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Showing 47 results for Compressive Strength

A.r. Khaloo, Molaee A.,
Volume 1, Issue 2 (12-2003)

An experimental program was carried out to investigate the behavior of steel, fiber reinforced concrete (SFRC) under abrasion and cycles of freeze and them. Compression and flexural tests were also performed in order to reach a comprehensive conclusion of the response. In total, over 200 specimens were tested The test variables included two concrete strength., (i. e., 28 MPa as Normal Strength (NSFRC) and 42 MPa as Medium Strength (MSFRC)), four volumetric percentage of fibers (i.e., 0%, 0,5%, 1.0% and 1.5%) and two fiber lengths (i.e.. 25mm and 35rnrn).Cube specimens were tested according to ASTM C6661n-ocedrrre B using 100 cycles of freeze and thaw. The Los Angeles test method for testing aggregate was used to evaluate the abrasion resistance of SFRC.Test results of1VSFRCptesertted improvements up to 39% and 32 % in cylindrical and cubic compressive strength, respectively. and 88�o in modulus of rupture, 57% in resistance against abrasion based oil weight loss and 40% against compressive strength reduction due to freeze and thaw cycles. The corresponding improvements for MSFRC were 18%, 16%, 48%, 53% and 46% respectively.Increase in cocncrete strength from 28 Ala to 42 MPa provided higher freeze and thaw and abrasion resistance than addition of 1.5% of steel fibers to the normal strength concrete matrix.
Mazloom M., Ramezanian Pour A.a.,
Volume 2, Issue 1 (3-2004)

This paper presents the long-term deformations of reinforced high-strength concrete columns subjected to constant sustained axial forces. The objective of the study was to investigate the effects of binder systems containing different levels of silica fume on time-dependent behaviour of high-strength concrete columns. The experimental part of the work focused on concrete mixes having a fixed water/binder ratio of 0.35 and a constant total binder content of 500 kg/m3. The percentages of silica fume that replaced cement in this research were: 0%, 6%, 8%, 10% and 15%. The mechanical properties evaluated in the laboratory were: compressive strength secant modulus of elasticity strain due to creep and shrinkage. The theoretical part of the work is about stress redistribution between concrete and steel reinforcement as a result of time-dependent behaviour of concrete. The technique used for including creep in the analysis of reinforced concrete columns was age-adjusted effective modulus method. The results of this research indicate that as the proportion of silica fume increased, the short-term mechanical properties of concrete such as 28-day compressive strength and secant modulus improved. Also the percentages of silica fume replacement did not have a significant influence on total shrinkage however, the autogenous shrinkage of concrete increased as the amount of silica fume increased. Moreover, the basic creep of concrete decreased at higher silica fume replacement levels. Drying creep (total creep - basic creep) was negligible in this investigation. The results of the theoretical part of this researchindicate that as the proportion of silica fume increased, the gradual transfer of load from the concrete to the reinforcement decreased and also the effect of steel bars in lowering the concrete deformation reduced. Moreover, the total strain of concrete columns decreased at higher silicafume replacement levels.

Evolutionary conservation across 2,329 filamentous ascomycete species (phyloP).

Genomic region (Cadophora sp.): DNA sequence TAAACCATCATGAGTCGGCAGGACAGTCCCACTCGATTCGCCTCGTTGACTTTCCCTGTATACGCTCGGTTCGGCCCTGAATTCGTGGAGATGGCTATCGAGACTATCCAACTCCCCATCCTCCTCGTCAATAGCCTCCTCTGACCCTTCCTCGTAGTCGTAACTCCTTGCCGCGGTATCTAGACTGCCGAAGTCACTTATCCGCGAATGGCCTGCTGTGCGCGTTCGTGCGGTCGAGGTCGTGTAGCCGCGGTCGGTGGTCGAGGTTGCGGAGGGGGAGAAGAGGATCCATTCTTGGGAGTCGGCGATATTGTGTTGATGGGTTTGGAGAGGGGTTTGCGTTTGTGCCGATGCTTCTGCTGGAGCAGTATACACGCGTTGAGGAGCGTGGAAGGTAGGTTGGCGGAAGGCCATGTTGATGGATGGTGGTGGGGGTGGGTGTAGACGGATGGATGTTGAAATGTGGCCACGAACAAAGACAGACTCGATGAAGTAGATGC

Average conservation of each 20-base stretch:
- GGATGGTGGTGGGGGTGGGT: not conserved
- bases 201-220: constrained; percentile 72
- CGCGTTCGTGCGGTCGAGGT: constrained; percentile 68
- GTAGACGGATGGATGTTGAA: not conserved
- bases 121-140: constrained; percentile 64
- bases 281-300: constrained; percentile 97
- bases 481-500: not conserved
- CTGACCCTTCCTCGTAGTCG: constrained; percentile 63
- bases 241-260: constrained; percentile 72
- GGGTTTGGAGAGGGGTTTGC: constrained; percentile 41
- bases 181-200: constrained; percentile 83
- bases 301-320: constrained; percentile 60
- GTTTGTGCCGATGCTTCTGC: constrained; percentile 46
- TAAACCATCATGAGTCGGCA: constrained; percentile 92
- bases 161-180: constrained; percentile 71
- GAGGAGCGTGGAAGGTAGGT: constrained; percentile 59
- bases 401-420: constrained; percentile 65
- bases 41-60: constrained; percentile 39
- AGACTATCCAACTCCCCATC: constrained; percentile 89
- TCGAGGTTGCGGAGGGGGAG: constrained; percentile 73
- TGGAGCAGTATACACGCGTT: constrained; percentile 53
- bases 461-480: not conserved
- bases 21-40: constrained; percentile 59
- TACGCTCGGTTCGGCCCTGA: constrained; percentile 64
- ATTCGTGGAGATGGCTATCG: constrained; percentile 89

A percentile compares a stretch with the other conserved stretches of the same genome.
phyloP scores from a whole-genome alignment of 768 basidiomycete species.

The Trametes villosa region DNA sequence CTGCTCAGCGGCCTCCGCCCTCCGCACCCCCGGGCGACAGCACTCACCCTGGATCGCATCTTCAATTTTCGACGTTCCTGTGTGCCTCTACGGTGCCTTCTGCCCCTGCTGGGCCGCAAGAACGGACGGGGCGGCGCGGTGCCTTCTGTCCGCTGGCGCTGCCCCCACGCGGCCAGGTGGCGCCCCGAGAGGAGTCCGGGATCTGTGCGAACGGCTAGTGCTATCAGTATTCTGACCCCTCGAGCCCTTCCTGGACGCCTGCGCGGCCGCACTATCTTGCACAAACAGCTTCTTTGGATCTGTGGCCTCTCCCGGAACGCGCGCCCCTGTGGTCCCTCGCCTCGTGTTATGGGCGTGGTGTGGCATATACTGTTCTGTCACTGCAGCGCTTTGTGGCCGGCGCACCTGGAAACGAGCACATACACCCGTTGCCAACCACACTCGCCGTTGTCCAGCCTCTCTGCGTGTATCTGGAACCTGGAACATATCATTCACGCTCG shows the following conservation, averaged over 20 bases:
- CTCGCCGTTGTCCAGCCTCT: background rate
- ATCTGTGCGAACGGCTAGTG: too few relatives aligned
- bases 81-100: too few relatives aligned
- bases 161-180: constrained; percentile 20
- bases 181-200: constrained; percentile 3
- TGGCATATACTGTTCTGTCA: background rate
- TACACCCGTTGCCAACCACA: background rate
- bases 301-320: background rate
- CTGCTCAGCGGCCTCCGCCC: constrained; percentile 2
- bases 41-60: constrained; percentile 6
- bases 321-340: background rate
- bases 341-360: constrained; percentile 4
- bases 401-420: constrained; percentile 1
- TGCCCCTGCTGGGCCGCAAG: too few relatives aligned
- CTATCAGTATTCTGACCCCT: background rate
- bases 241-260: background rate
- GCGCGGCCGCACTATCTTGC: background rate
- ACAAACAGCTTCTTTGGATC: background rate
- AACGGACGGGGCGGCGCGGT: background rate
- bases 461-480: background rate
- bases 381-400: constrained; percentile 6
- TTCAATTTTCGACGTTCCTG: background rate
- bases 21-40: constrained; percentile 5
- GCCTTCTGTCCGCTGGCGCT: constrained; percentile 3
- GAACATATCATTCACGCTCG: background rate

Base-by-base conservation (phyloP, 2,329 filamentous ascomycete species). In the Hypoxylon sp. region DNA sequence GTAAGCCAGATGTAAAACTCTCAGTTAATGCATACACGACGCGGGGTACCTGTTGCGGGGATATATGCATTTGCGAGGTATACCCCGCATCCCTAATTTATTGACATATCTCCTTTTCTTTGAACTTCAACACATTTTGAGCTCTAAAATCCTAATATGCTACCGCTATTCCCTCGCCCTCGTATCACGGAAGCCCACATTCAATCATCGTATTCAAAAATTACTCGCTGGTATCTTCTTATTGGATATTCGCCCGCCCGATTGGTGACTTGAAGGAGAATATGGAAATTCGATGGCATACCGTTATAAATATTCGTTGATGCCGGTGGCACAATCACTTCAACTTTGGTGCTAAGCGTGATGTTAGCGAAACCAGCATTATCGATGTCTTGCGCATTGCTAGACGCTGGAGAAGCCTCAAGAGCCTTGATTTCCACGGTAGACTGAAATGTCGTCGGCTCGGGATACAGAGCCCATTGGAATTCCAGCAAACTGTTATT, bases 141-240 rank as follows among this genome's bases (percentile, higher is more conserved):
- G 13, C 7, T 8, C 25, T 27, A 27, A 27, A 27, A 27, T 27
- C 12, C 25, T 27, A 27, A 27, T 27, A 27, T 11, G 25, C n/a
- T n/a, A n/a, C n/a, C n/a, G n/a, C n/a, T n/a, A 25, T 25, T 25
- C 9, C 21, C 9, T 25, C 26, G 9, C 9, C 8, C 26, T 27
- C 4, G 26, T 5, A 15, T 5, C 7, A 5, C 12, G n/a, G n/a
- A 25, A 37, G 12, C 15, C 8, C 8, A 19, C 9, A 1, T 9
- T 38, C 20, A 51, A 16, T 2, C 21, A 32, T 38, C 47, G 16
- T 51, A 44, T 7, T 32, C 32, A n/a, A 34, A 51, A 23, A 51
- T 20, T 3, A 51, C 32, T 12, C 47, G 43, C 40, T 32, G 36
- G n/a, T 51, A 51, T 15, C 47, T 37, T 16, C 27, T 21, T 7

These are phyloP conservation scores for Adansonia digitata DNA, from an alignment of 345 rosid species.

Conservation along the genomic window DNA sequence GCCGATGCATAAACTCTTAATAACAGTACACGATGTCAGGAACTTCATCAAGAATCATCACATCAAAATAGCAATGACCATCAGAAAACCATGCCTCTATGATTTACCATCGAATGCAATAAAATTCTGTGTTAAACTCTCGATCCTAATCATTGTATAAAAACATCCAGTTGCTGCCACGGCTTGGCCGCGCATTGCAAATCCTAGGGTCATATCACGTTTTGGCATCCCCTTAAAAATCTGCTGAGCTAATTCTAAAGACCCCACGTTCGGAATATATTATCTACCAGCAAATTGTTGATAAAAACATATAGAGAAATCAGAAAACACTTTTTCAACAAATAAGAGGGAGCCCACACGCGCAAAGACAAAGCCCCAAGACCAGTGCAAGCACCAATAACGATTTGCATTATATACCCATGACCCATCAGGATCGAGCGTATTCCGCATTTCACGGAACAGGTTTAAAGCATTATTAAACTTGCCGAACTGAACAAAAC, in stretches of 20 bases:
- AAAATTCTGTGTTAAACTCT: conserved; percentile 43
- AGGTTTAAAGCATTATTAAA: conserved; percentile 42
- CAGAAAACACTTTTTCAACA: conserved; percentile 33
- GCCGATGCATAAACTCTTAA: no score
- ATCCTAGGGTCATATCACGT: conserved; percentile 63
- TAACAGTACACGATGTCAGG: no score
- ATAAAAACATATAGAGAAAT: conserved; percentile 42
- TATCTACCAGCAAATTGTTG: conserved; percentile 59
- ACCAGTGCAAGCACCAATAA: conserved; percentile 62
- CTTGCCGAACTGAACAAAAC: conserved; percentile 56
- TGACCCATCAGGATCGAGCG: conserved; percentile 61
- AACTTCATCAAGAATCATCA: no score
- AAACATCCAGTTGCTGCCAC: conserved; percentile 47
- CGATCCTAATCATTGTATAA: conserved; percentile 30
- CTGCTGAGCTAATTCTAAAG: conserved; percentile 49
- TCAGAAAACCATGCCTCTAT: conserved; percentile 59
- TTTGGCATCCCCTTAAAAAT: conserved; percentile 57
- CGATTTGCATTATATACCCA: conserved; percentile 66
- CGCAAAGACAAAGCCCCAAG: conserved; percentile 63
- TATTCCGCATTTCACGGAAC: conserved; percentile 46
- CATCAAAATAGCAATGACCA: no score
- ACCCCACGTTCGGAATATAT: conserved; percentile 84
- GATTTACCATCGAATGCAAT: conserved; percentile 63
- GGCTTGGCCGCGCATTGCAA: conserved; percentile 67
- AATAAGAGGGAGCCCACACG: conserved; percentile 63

M. Naderi,
Volume 3, Issue 1 (3-2005)